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Holding a Child Back in School Because of ADHD

My six-year-old was recently diagnosed with hyperactive-impulsive–type ADHD. He had a great deal of difficulty with behavioral issues in kindergarten, and now his first-grade teacher has suggested that he might benefit from being held back a year before starting second grade. My son doesn’t seem to be experiencing any academic problems so far. Is it a good idea to hold him back to allow him to learn to deal with behavioral issues?


Parents of young children with ADHD—particularly kindergartners and first-graders—are frequently advised to allow their child to be held back a year to “catch up” on social skills or “grow out of” unsatisfactory behaviors. However, research does not support the notion that most children with ADHD will advance significantly in these areas as a result of being held back.

In fact, repeating a grade can sometimes worsen behavior as boredom increases, prevent a child from receiving necessary special services because his performance resembles that of his younger classmates, and lead to self-esteem issues. For these reasons, most experts recommend advancing the child to the next grade while providing him with the support services he needs.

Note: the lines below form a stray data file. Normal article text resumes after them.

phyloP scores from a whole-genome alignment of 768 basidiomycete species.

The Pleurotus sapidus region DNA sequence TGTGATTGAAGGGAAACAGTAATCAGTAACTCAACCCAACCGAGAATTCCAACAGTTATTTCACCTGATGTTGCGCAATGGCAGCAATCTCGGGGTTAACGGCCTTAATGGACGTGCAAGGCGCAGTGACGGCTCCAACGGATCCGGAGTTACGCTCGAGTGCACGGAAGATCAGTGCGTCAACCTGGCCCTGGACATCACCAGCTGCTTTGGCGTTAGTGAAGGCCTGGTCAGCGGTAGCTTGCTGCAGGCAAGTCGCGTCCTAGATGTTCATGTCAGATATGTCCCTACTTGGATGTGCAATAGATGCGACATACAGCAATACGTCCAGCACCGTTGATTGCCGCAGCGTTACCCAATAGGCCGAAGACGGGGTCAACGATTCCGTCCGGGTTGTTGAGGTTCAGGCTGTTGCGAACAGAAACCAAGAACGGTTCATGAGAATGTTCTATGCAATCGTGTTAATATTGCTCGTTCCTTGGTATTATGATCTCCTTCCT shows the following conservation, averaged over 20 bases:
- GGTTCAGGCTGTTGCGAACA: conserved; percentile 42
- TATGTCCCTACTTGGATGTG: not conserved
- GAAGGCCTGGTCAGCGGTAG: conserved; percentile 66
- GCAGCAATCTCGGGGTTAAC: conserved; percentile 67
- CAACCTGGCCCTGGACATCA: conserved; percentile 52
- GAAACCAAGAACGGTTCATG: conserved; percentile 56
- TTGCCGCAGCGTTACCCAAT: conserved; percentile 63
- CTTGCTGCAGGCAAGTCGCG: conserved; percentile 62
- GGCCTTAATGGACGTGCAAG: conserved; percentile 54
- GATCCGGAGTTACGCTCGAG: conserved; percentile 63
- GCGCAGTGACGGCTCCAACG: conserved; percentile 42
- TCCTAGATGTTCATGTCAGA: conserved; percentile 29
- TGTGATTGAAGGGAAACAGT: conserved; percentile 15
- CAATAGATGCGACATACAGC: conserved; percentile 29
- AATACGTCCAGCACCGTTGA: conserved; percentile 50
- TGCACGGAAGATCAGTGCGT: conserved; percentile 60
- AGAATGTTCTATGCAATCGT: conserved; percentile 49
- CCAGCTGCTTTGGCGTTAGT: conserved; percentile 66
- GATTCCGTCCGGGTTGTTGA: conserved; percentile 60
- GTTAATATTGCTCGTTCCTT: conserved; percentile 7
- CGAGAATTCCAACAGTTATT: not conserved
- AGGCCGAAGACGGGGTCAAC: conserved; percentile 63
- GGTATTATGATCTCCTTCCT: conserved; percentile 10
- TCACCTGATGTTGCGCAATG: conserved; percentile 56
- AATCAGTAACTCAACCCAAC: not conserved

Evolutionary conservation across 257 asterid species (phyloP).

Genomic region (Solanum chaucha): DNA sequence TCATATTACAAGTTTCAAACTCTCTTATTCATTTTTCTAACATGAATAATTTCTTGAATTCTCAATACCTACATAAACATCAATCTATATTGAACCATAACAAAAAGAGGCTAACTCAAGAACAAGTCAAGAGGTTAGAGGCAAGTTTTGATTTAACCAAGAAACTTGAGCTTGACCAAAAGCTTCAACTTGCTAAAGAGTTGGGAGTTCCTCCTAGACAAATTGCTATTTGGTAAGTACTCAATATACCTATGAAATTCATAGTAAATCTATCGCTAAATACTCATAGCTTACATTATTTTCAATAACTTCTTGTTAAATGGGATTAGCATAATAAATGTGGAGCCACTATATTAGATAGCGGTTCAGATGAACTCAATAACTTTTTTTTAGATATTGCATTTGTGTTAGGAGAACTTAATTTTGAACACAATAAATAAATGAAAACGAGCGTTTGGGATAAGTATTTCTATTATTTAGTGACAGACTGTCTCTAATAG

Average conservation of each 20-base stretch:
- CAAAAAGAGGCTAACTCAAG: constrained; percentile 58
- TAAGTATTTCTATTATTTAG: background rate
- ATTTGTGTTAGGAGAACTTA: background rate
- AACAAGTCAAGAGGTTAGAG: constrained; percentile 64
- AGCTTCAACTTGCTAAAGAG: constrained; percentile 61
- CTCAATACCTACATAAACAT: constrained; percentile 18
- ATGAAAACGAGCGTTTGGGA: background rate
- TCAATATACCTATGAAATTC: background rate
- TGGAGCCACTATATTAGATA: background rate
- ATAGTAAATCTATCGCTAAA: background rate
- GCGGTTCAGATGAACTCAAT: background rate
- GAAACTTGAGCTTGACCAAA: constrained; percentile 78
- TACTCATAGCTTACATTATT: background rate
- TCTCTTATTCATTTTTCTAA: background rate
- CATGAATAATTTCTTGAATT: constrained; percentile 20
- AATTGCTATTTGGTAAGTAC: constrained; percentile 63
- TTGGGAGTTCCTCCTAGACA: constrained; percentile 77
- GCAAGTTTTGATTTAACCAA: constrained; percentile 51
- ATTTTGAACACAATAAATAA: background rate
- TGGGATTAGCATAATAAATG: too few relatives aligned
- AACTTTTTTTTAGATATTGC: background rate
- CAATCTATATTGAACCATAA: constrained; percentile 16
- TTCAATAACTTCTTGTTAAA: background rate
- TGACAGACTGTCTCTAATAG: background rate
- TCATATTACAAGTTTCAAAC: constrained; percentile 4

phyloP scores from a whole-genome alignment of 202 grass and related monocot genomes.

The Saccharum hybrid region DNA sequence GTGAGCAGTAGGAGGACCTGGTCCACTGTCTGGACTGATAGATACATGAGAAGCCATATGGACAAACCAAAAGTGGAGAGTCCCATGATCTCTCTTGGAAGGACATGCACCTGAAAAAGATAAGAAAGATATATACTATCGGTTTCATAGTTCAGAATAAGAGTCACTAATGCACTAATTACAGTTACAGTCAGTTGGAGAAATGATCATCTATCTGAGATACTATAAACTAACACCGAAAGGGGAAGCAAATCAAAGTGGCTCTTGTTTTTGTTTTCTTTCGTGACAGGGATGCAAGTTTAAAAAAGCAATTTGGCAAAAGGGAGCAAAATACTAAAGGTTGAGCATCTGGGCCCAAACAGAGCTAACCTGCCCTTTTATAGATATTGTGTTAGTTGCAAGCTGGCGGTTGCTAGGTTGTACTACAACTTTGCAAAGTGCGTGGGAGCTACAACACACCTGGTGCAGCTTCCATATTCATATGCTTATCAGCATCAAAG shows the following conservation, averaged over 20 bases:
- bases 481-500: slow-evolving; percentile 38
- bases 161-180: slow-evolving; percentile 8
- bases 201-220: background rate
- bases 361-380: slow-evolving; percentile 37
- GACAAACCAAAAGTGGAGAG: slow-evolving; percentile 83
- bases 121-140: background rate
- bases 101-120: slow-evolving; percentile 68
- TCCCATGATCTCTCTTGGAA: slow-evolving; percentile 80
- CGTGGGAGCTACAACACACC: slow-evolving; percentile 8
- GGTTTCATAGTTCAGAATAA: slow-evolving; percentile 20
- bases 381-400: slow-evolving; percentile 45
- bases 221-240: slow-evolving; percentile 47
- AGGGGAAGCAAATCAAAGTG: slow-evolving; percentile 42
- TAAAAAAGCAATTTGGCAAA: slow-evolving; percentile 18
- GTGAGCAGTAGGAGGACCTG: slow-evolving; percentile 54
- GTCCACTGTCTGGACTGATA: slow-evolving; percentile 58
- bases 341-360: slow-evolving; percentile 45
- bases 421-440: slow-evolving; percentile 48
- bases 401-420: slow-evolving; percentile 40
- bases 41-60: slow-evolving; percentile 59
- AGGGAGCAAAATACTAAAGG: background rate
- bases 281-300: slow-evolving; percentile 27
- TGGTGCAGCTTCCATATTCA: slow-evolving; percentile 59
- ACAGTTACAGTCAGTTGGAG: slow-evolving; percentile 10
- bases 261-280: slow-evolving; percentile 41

These services might include behavior modification techniques, tutoring services, social-skills training within the school setting, or placement in a smaller classroom. Kindergartners may also benefit from moving into a kindergarten–first-grade transitional program combining kindergarten and first grade.

Last Updated
ADHD: What Every Parent Needs to Know (Copyright © 2011 American Academy of Pediatrics)
The information contained on this Web site should not be used as a substitute for the medical care and advice of your pediatrician. There may be variations in treatment that your pediatrician may recommend based on individual facts and circumstances.
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